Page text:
Results - Care and Treatment
People mainly rated their care and treatment positively, over nine out of ten ( 90 per cent) rated their care and treatment as 'excellent' or 'good'.
In general, results for questions relating to care and treatment either remained steady or improved from the previous survey in 2014. The only exception to this was in relation to help with eating and drinking, which saw a decrease in the positive response.
The least positive findings related to involvement in decisions about care and treatment. A significant number of people were either not involved in decisions as much as they would like or felt that the people that mattered to them ( e.g. friends and family) were not involved as much as they would like.
In both cases, the bulk of those not fully involved were involved 'to some extent'. However, these results suggest that there is still scope for improvement.
People were asked to provide an overall rating of the care and treatment that they received. Over nine out of ten ( 90 per cent) rated their treatment and care positively (Figures 16 and 17).
Positive results for NHS Boards varied between 86 per cent and 99 per cent.
Figure 16 overall rating of care and treatment (%)
Figure 17 overall rating of care and treatment (%)
Care and treatment
People were asked the extent to which they agreed with a number of statements covering their care and treatment.
The results for these statements were very favourable, with even the lowest ranked statement receiving a positive response of 84 per cent.
The percentage of people answering positively to questions which related to the help provided from staff ranged from 84 per cent for eating and drinking to 87 per cent for both going to the bathroom / toilet and washing and dressing (Figure 18).
Figure 18 Summary of help provided, when needed (%)
As seen in previous surveys, there was an interesting contrast for the two statements relating to privacy. People rated privacy 'when being examined or treated' most positively ( 94 per cent positive) of all the care and treatment statements. However privacy when their condition and treatment were being discussed was rated six percentage points lower at 88 per cent positive (Figure 19).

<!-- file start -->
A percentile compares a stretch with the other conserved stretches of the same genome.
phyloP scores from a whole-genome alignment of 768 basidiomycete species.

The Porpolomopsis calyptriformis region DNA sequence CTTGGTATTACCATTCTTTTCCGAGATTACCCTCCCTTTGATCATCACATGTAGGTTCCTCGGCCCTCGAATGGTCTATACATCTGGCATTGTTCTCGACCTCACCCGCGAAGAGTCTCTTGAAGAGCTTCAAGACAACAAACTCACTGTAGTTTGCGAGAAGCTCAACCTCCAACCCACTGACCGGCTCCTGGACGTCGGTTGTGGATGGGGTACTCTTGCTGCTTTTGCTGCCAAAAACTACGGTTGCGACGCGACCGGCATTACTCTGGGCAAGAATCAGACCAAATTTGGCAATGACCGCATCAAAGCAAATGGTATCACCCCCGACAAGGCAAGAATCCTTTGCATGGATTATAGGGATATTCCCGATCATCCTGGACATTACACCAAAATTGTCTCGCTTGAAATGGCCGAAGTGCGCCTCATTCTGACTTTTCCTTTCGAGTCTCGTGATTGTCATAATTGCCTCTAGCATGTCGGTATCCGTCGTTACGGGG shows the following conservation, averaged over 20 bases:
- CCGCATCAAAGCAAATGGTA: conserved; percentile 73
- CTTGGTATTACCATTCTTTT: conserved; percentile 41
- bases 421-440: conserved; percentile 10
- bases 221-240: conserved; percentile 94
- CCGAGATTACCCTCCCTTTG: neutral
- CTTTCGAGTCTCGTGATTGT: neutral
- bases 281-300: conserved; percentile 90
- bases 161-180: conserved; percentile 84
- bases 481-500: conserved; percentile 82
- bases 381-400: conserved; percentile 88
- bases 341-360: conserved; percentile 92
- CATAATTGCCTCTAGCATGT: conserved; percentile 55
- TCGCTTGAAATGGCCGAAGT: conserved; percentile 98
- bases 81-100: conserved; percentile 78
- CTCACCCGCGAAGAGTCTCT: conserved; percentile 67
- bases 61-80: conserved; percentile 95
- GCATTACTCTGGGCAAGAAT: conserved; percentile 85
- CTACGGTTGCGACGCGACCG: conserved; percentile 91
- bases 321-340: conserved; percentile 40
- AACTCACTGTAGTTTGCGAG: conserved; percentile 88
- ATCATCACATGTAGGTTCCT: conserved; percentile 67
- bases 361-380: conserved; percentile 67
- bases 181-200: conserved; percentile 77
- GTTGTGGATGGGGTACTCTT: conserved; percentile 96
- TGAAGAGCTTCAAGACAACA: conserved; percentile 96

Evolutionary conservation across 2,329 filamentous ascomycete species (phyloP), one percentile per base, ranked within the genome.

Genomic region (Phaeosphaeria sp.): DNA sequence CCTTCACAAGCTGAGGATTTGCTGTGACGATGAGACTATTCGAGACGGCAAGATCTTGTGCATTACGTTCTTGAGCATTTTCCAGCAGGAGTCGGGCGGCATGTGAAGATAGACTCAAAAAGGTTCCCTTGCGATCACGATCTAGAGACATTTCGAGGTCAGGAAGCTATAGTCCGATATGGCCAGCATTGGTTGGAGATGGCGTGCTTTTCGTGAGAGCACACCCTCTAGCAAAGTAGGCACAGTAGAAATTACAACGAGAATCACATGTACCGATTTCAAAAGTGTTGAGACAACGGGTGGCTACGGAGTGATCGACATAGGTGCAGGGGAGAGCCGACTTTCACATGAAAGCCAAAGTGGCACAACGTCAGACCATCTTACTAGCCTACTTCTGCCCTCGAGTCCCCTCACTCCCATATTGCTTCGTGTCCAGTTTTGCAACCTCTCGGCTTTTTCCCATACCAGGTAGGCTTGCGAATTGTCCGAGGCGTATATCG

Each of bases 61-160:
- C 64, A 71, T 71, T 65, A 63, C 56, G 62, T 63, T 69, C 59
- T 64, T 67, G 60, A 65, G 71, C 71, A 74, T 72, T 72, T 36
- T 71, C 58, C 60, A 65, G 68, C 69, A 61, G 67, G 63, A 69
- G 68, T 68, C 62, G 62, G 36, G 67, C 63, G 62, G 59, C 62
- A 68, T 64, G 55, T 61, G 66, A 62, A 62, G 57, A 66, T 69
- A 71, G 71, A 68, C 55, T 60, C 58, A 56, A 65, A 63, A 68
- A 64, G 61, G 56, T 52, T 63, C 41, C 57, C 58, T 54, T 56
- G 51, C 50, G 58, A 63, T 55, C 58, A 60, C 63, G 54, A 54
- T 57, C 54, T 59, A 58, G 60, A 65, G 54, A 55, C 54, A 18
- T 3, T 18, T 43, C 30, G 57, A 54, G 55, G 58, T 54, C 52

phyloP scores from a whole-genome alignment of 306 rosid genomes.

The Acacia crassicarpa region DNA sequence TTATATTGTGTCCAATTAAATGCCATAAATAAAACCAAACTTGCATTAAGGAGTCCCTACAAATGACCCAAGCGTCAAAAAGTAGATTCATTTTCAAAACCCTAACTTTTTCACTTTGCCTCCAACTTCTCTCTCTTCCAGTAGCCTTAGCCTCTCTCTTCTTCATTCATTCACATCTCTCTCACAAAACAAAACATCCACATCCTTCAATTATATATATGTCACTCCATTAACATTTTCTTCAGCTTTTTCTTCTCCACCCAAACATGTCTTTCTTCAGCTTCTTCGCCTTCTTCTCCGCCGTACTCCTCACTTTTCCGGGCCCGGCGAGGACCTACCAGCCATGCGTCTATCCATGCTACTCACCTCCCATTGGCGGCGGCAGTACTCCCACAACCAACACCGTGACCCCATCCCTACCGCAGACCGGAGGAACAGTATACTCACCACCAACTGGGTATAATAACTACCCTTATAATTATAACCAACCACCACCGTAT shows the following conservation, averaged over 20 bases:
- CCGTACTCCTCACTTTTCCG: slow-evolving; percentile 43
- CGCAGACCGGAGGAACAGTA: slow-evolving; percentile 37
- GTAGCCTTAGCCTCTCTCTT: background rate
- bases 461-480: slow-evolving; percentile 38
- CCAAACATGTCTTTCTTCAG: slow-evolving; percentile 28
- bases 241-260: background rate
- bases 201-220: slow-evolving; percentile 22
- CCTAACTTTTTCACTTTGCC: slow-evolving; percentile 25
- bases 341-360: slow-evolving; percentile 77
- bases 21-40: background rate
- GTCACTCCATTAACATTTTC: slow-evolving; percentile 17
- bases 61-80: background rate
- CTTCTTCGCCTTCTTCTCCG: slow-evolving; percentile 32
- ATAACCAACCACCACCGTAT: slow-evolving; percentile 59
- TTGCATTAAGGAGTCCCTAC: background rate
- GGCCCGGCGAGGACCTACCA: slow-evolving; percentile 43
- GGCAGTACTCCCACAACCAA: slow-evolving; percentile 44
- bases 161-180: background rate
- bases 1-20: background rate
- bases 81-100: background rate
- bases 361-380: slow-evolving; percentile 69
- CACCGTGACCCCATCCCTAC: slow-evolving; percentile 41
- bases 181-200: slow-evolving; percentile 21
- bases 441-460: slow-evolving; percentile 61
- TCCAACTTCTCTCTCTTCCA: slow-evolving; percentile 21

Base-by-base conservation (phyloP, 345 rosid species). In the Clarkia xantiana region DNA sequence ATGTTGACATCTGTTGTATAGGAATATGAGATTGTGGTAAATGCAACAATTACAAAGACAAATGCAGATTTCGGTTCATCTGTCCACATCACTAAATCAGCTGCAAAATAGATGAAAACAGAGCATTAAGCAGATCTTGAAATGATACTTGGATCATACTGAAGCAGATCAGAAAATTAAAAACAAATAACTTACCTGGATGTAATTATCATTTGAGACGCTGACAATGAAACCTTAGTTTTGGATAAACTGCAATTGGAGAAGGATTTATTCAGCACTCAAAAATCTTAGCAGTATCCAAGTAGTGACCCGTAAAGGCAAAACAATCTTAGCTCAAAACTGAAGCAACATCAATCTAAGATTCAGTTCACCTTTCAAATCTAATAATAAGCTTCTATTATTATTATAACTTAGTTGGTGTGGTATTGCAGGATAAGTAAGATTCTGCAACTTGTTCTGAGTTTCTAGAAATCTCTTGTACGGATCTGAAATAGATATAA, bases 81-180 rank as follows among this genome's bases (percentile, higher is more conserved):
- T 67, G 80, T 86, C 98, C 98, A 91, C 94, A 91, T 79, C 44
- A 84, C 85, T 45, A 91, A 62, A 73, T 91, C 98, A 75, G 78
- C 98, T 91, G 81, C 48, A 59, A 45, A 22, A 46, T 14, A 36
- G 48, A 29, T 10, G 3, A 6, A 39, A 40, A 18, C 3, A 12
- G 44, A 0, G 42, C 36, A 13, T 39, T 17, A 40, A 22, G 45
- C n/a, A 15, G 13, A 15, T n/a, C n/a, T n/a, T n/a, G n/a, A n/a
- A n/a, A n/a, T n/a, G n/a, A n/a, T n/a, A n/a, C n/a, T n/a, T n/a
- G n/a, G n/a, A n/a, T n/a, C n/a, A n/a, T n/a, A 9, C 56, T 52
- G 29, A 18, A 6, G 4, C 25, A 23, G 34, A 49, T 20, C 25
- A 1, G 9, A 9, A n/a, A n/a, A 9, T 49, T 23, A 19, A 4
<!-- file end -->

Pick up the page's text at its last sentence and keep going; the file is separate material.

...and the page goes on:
Figure 19 Summary of privacy and pain relief (%)
This difference has been evident in even greater degrees in previous surveys [ 8], [ 9]. The discrepancy could be down to the fact that the standard method of creating privacy - drawing a sheet drawn around the bed - may effectively block patients from sight but does little to stop other patients from overhearing any discussions going on within.
Involvement with care and treatment
People were asked the extent to which they were involved in decisions about their care and treatment.
A small percentage of people ( three per cent) noted that they had not wished to be involved in decisions about their care and treatment
Of those that did want to be involved:
- around three in five ( 62 per cent) were definitely involved as much as they wanted to be
- 32 per cent were involved to 'some extent'
- seven per cent had not been involved
This suggests that a large proportion of patients (around two in five, 39 per cent) were not involved as much as they wanted to be.
A similar question was asked regarding the involvement of friends and family in decisions about care and treatment. There was a similar pattern in responses although a larger proportion of people (around one in three ( 32 per cent)) did not need the people that matter to them to be involved.
Amongst those that did want them to be involved:
- around three in five ( 57 per cent) responded that the people that matter to them were 'definitely' involved as much as they had wanted them to be
- 32 per cent responded that they had been involved 'to some extent'
- the remaining 11 per cent responded that the people that matter to them had not been involved
A significant proportion of patients did not therefore receive the involvement of themselves or the people that matter to them that they would have liked. In both cases the bulk of these had involvement 'to some extent', suggesting that the patient and those close to them are not being removed from the decision making process completely. However, the responses still indicate that more could be done to ensure that patients and those close to them are more fully involved in decisions about care and treatment.
People were asked whether staff took adequate care when carrying out physical procedures:
- around four in five ( 81 per cent) felt that staff 'definitely' did take adequate care
- 16 per cent felt adequate care was taken 'to some extent'
- the remaining three per cent felt adequate care was not taken
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